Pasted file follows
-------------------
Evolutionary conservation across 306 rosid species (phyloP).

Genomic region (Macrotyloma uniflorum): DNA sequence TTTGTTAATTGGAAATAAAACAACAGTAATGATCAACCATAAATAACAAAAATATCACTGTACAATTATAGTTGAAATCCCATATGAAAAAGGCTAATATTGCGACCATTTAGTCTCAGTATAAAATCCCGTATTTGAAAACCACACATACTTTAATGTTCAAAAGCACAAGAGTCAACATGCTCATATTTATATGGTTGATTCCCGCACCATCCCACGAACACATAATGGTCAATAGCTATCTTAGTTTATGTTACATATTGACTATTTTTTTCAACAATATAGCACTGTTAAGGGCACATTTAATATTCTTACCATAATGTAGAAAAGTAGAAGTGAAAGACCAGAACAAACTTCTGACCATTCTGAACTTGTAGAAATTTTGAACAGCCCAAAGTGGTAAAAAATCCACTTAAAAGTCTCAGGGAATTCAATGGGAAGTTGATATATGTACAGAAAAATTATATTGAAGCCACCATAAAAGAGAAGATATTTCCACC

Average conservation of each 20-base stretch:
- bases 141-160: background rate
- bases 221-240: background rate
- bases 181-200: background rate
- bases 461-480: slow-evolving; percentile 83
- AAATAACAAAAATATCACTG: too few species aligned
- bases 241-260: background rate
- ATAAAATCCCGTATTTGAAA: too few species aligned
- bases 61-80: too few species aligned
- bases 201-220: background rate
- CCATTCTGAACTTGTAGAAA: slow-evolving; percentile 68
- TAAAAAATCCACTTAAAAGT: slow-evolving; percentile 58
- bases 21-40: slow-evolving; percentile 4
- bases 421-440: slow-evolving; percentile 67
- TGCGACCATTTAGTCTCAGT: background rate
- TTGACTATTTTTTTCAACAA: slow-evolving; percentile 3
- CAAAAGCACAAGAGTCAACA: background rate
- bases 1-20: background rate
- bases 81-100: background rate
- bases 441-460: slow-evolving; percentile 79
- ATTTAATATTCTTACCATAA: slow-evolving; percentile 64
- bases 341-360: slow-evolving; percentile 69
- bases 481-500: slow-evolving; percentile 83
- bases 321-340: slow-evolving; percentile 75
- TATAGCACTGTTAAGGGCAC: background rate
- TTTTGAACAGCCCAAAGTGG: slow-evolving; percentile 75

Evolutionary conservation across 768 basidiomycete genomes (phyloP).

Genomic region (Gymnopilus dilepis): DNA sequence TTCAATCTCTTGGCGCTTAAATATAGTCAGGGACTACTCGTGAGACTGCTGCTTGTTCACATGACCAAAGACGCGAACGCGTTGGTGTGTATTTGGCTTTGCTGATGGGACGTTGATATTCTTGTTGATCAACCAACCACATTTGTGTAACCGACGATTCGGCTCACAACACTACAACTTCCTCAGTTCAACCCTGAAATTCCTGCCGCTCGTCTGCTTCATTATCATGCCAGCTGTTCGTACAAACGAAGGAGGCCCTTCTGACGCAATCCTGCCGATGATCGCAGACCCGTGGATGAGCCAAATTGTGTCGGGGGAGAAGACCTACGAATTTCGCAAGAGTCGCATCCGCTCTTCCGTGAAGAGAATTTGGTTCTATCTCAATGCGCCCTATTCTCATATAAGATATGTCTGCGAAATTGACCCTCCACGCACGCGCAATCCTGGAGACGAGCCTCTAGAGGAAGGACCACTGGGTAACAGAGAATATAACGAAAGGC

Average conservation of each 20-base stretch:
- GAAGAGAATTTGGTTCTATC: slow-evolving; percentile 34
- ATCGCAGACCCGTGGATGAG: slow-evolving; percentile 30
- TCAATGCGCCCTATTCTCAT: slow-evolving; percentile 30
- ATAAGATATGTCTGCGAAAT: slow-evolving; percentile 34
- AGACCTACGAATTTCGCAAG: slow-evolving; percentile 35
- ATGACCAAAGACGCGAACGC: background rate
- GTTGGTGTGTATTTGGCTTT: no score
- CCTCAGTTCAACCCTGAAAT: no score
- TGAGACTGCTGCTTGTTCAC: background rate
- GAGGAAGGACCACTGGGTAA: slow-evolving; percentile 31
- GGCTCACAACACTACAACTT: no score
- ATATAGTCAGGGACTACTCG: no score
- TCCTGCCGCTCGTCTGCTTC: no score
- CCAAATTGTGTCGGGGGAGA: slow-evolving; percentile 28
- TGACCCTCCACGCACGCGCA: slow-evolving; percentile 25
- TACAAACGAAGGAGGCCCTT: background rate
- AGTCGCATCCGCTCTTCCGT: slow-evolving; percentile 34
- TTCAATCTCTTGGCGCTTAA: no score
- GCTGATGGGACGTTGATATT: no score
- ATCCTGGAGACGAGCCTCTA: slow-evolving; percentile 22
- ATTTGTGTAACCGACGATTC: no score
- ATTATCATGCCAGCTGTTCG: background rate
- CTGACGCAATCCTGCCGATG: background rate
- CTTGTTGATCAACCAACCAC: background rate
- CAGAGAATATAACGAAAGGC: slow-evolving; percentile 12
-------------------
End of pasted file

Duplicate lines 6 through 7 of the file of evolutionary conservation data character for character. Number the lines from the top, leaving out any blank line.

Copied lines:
- bases 181-200: background rate
- bases 461-480: slow-evolving; percentile 83